Video: Shaun White talks Sochi Olympics, hair on TODAY
The Sochi Games are more than 200 days away, but Shaun White is already consumed with the Olympics -- even in his dreams.
The two-time reigning snowboard halfpipe gold medalist talked about his preparation with TODAY on Wednesday morning.
“Everything around my life right now is focused on the Olympics,” White said. “It’s a really good feeling that it’s coming up. I think I’m prepared.”
White will have to work twice as hard at his third Olympics. He’s expected to not only try to defend his halfipe crown but also go for gold in a new event, snowboard slopestyle. Let White describe it.
“It’s basically a series of jumps in one run and some rail features that you slide on,” he said. “And you make your way down and you basically do as many tricks as you can on those jumps. It’s like, you know, the new thing.”
White finished fifth in slopestyle at this year’s Winter X Games. The winner was Canadian Mark McMorris, 19, profiled in a January Rolling Stone article titled, “Is Mark McMorris the next Shaun White?” White was 19 when he won his first Olympic gold in 2006.
TODAY asked White if was one of the favorites for slopestyle gold in Sochi.
“I’m all right at it, yeah,” he said, humbly.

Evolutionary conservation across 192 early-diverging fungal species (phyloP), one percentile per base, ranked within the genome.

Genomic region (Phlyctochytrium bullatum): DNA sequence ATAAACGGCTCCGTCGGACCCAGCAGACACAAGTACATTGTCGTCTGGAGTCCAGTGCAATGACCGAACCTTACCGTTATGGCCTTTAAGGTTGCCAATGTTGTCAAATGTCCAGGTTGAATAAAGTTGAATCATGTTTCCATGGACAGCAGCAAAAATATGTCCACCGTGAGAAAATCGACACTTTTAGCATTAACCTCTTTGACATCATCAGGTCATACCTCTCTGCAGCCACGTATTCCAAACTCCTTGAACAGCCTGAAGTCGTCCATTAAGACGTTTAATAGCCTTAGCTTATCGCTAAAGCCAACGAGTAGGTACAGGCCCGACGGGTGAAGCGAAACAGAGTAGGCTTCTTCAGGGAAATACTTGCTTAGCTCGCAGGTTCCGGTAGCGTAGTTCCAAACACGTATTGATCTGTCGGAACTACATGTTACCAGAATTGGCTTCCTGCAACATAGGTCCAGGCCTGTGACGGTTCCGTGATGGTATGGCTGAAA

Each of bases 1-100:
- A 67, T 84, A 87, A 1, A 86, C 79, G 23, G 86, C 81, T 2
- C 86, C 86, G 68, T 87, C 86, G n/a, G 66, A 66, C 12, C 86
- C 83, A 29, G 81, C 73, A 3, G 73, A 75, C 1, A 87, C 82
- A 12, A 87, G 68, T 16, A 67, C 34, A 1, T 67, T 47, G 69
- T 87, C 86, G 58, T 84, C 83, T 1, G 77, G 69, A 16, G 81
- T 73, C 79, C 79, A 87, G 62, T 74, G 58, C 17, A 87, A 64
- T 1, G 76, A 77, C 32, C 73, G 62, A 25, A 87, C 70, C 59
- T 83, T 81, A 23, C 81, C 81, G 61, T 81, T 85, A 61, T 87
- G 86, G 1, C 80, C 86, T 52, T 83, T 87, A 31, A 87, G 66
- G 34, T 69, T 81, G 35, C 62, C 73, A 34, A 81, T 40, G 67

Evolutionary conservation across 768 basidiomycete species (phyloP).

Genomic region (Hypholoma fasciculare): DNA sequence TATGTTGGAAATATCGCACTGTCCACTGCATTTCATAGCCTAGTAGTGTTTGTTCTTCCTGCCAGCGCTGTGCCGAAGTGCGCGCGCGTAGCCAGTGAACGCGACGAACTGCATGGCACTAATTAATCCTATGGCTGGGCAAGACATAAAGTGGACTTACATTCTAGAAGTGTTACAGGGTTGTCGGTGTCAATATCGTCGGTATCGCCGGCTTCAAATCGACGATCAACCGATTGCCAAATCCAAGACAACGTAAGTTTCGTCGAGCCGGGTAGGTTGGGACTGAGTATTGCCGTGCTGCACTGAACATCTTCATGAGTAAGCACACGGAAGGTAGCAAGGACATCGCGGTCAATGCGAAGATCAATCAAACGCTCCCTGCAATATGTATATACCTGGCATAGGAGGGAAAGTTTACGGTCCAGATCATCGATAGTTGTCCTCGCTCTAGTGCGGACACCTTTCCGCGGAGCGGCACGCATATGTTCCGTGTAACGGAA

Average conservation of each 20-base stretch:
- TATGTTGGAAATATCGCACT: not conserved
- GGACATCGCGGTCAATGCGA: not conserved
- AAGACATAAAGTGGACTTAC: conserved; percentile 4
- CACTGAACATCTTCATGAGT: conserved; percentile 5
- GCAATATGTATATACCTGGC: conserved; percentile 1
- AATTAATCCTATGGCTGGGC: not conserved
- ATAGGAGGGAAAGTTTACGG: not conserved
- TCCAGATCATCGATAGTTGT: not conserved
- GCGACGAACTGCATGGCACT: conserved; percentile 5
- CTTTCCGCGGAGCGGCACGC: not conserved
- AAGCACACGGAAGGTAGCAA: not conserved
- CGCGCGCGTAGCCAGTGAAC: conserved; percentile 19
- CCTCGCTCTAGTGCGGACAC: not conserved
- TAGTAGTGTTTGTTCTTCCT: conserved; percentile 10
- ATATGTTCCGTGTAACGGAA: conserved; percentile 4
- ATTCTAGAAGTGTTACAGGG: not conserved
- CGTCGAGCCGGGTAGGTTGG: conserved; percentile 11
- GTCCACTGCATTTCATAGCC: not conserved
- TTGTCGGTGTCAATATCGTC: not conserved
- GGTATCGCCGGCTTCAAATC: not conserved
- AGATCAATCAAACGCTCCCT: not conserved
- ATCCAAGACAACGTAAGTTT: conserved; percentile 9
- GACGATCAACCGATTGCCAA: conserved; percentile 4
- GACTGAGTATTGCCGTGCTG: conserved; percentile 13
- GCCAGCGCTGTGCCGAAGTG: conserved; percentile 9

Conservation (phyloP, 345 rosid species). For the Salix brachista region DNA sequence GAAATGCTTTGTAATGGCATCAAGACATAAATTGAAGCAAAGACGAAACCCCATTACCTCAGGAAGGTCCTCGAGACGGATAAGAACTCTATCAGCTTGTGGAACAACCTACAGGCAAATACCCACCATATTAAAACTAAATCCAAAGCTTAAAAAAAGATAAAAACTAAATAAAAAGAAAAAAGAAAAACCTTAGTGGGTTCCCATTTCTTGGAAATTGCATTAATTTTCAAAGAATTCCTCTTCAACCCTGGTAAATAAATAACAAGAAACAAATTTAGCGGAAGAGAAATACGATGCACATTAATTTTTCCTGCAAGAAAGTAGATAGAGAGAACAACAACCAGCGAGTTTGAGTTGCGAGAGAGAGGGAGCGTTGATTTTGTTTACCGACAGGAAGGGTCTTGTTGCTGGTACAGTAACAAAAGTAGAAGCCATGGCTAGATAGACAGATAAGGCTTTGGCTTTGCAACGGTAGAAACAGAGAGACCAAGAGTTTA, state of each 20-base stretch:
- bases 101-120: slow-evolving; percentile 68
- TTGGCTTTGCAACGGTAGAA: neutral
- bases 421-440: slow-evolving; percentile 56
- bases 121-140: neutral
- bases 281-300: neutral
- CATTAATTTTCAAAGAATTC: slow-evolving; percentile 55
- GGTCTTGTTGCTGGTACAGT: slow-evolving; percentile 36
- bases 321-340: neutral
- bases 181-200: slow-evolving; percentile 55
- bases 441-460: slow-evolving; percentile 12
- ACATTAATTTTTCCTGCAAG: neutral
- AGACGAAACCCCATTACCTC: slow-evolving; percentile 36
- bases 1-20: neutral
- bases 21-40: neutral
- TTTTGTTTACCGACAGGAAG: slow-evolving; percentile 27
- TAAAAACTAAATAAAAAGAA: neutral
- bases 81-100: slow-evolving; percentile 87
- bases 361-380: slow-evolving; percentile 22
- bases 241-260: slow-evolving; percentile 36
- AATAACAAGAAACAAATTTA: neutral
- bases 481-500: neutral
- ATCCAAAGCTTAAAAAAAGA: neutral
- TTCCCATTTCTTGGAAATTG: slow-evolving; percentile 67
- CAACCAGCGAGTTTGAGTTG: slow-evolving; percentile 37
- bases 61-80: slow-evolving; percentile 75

White was on the New York set with his new, clean-cut hairstyle. White said his previous flying tomato locks were 12 to 13 inches long. He had them cut in December for Locks of Love charity, which provides wigs for children with hair loss due to medical conditions.
“It was a tough call, but it was a good cause,” he said. “A lot of weight (gone). I can go higher now in the halfpipe.”
White also talked about how he comes up with new gravity-defying tricks.
“It’s basically tricks that are based off of other tricks,” he said. “I recently was dreaming about snowboarding. I thought of this new rotation to put on an existing trick that I already have. It’s random, mostly by mistake I’d say. You’re setting out to do something and by accident you create a new trick.”
So White’s even got the Games on his mind while he sleeps. Is he feeling the pressure?
“A little bit, yeah, but I like that,” he said. “It’s something to strive for, to live up to.”